Trees and Shrubs
About 1700 tree species are native to Southern Africa; well over 100 more exotic tree species have become naturalised in the region. Gauteng falls within the Grassland Biome, with a small section in northern Gauteng falling into the Savanna (Bushveld) Biome. However, over time, large portions of the original vegetation have been modified due to urbanisation.
South Africa has an incredible variety of organisms. This is because we have so many different ecosystems: the Grasslands of the Highveld; the Vynbos of the Cape; the forests of KwaZulu-Natal; and many more. Each of these unique ecosystems is made up of various habitats which encompass multiple complex communities of plants and animals.
Gauteng is often considered the business central of South Africa and for good reason. Rapid development in this relatively small province has led to the destruction of large areas of natural habitat and will continue to do so unless measures are taken to ensure positive development while preserving biodiversity.
Trees are extremely important to all forms of life and have many uses essential to humanity. Trees and plants are the lungs of our world because they convert carbon dioxide into oxygen; they filter the air of pollutants; they provide excellent shelter for many animals; they are used as nesting sites for many species; they provide food in the form of fruit; they feed the soil with their wood and leaves; their wood is used for manufacturing of numerous products; and they provide excellent burning material for heat, light and industry. They are also aesthetically pleasing and are used in many different landscaping designs.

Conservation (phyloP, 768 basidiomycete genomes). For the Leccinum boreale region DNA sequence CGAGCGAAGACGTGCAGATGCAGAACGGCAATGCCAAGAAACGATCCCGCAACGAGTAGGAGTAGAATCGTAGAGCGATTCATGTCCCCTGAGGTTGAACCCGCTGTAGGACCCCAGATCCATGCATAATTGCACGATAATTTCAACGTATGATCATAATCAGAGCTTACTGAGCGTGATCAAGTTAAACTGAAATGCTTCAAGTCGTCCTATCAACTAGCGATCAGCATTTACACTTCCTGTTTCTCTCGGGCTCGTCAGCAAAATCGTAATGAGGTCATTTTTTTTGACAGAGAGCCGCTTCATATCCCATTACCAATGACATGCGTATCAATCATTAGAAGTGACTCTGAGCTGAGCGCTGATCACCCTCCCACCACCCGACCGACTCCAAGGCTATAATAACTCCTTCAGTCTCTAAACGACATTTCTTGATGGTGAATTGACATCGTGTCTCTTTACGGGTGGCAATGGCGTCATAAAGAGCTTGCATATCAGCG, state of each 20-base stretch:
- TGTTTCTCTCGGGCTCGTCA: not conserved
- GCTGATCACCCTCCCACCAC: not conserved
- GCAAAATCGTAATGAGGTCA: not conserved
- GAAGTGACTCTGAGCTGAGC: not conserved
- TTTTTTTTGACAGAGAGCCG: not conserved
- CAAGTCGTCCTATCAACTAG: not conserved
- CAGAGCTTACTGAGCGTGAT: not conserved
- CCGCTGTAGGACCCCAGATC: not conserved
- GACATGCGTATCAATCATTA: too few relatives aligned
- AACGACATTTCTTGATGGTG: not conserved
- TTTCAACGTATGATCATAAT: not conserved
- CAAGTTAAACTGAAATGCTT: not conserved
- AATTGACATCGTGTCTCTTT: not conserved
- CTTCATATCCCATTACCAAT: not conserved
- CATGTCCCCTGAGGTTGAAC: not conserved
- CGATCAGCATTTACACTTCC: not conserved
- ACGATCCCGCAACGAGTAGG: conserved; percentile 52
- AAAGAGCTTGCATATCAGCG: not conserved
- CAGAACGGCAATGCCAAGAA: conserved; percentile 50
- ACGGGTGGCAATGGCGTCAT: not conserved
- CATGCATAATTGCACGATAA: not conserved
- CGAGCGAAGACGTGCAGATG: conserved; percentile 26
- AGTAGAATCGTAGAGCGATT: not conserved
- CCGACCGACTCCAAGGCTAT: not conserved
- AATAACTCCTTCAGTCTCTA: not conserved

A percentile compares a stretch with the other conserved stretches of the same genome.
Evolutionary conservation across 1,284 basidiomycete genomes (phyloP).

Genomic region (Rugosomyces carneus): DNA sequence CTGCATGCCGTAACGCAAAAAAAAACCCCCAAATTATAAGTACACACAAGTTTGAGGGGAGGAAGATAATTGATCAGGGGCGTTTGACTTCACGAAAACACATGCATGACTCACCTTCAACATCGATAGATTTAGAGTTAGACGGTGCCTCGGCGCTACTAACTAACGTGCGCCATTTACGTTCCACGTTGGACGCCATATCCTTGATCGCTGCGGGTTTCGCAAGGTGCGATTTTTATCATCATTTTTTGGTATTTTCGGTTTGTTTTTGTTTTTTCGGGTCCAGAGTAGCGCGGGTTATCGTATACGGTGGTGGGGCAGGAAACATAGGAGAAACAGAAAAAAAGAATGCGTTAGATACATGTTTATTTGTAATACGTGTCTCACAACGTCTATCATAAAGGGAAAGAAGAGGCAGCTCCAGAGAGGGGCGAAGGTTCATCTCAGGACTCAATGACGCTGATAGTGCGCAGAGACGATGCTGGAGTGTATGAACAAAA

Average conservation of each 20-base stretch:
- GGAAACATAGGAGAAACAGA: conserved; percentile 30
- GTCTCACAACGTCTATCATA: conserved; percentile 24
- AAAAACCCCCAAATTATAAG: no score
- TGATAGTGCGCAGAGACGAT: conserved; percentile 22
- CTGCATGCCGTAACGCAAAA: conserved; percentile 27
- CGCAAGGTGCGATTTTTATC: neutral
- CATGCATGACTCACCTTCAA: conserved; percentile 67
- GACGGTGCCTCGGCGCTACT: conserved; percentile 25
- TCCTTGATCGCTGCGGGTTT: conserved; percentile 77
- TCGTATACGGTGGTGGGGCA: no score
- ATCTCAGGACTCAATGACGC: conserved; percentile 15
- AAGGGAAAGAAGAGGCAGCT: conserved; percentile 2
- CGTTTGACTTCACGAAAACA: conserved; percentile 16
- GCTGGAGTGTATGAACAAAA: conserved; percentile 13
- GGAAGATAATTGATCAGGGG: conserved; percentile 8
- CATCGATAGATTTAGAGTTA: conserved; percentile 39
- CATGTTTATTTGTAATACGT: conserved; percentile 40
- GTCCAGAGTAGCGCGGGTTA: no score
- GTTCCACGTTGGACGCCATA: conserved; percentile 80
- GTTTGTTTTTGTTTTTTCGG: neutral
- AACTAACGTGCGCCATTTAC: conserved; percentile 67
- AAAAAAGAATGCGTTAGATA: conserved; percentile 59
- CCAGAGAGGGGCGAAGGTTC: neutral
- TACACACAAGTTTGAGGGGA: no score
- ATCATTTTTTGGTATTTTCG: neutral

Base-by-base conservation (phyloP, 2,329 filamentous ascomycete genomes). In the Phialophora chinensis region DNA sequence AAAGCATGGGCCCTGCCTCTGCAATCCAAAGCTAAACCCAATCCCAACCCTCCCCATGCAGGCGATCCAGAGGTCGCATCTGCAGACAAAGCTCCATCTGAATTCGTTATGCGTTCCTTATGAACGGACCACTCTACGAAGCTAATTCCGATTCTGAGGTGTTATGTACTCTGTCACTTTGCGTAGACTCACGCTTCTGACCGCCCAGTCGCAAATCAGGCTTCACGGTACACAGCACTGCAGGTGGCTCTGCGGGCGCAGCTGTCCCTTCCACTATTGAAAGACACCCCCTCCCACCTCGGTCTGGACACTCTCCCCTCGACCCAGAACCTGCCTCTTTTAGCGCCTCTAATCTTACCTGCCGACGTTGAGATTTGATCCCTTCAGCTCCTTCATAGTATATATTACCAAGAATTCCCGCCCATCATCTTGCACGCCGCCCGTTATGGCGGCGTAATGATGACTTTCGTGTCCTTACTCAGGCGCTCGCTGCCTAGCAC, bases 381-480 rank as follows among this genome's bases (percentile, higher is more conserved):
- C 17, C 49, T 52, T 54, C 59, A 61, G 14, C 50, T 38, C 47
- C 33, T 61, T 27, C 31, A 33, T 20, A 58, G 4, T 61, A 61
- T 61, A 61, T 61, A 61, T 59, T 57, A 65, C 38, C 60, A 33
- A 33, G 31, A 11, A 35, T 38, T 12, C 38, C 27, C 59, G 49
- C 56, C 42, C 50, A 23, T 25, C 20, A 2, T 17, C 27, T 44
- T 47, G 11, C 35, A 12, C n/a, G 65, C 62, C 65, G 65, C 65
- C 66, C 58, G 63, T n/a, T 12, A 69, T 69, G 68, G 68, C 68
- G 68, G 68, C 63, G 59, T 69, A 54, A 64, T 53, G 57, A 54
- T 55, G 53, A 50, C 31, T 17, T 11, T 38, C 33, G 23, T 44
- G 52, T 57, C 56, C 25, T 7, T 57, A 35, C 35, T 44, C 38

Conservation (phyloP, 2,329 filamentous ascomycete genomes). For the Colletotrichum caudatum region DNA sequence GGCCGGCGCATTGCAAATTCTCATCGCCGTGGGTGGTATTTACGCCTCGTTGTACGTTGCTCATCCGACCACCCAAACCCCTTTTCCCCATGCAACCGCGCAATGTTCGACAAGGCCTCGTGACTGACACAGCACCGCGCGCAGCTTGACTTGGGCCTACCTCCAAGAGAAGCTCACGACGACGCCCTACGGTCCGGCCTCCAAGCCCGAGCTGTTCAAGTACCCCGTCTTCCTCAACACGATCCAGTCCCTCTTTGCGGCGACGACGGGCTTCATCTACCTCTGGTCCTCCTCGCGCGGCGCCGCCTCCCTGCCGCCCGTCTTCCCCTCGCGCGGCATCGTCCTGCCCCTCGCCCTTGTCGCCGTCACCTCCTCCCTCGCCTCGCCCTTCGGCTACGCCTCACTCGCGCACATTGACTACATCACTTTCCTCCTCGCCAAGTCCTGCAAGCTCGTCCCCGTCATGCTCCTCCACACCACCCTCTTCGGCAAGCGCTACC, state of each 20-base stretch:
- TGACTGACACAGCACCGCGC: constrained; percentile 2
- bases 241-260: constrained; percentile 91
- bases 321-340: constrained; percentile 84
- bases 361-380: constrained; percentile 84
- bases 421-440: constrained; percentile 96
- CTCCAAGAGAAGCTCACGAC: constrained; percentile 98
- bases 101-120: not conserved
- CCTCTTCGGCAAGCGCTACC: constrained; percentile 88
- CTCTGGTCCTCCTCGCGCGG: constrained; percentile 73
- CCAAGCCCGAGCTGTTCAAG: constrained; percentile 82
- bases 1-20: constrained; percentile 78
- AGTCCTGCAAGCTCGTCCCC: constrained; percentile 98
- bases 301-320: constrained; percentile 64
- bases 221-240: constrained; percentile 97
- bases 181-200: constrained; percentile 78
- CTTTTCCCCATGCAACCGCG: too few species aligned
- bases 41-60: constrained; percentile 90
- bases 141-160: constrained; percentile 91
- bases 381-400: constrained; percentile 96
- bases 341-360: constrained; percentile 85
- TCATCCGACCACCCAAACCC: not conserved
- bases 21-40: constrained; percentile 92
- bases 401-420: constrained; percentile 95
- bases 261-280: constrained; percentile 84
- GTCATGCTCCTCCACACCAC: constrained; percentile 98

Every tree species is unique and offers different benefits to an ecosystem. Variety is the “spice of life” and this can be applied to vegetation. The more tree and plant species that occur within an ecosystem, the greater its value is to the organisms which inhabit the area. This is referred to as heterogeneity and is fundamental to animal biodiversity.
If you have seen a species in the area that is not on the list please contact me so I can add it. Please be aware that if the species you saw is unusual or out of range I will need a photo as verification before I can add it to the list.